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Cancer Res. 2010 Jul 1;70(13):5607-17. doi: 10.1158/0008-5472.CAN-10-0056. Epub 2010 Jun 15.

Exchange protein directly activated by cyclic AMP increases melanoma cell migration by a Ca2+-dependent mechanism.

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  • 1Department of Cell Biology and Molecular Medicine, UMDNJ-New Jersey Medical School, Newark, New Jersey, USA.


Melanoma has a poor prognosis due to its strong metastatic ability. Although Ca(2+) plays a major role in cell migration, little is known about the role of Ca(2+) in melanoma cell migration. We recently found that the exchange protein directly activated by cyclic AMP (Epac) increases melanoma cell migration via a heparan sulfate-related mechanism. In addition to this mechanism, we also found that Epac regulates melanoma cell migration by a Ca(2+)-dependent mechanism. An Epac agonist increased Ca(2+) in several different melanoma cell lines but not in melanocytes. Ablation of Epac1 with short hairpin RNA inhibited the Epac agonist-induced Ca(2+) elevation, suggesting the critical role of Epac1 in Ca(2+) homeostasis in melanoma cells. Epac-induced Ca(2+) elevation was negated by the inhibition of phospholipase C (PLC) and inositol triphosphate (IP(3)) receptor. Furthermore, Epac-induced cell migration was reduced by the inhibition of PLC or IP(3) receptor. These data suggest that Epac activates Ca(2+) release from the endoplasmic reticulum via the PLC/IP(3) receptor pathway, and this Ca(2+) elevation is involved in Epac-induced cell migration. Actin assembly was increased by Epac-induced Ca(2+), suggesting the involvement of actin in Epac-induced cell migration. In human melanoma specimens, mRNA expression of Epac1 was higher in metastatic melanoma than in primary melanoma, suggesting a role for Epac1 in melanoma metastasis. In conclusion, our findings reveal that Epac is a potential target for the suppression of melanoma cell migration, and, thus, the development of metastasis.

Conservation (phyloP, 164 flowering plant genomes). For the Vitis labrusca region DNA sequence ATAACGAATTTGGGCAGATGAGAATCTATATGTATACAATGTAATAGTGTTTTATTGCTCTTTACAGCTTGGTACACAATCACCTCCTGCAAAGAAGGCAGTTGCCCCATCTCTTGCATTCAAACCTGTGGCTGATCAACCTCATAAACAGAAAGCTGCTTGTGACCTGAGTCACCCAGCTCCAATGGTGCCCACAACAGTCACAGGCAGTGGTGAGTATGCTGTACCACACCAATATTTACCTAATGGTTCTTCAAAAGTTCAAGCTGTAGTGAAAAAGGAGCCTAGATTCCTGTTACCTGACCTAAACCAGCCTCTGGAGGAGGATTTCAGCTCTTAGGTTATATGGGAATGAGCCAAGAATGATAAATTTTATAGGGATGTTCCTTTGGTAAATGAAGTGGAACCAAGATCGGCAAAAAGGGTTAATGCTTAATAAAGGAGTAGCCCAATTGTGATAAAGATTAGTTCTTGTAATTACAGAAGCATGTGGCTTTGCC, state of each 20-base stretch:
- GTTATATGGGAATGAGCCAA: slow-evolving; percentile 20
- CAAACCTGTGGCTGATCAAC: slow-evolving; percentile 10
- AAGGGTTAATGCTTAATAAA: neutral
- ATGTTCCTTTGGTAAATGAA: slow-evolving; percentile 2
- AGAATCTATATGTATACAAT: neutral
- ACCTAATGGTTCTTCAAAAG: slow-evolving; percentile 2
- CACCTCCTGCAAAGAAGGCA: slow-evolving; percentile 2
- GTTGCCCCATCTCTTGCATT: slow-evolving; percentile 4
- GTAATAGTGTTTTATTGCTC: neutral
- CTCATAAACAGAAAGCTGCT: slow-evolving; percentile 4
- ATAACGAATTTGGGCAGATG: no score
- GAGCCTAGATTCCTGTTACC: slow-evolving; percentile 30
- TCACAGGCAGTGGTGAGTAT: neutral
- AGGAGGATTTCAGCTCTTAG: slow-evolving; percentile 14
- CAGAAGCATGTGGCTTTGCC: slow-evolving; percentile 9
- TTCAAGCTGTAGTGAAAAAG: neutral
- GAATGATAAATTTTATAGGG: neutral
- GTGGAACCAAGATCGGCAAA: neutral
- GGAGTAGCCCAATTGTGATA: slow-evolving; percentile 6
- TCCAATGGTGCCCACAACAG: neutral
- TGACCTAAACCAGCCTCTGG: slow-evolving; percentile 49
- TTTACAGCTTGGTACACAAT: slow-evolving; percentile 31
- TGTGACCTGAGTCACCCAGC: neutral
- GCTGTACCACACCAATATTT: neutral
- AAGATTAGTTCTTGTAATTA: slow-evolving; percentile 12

Copyright 2010 AACR.

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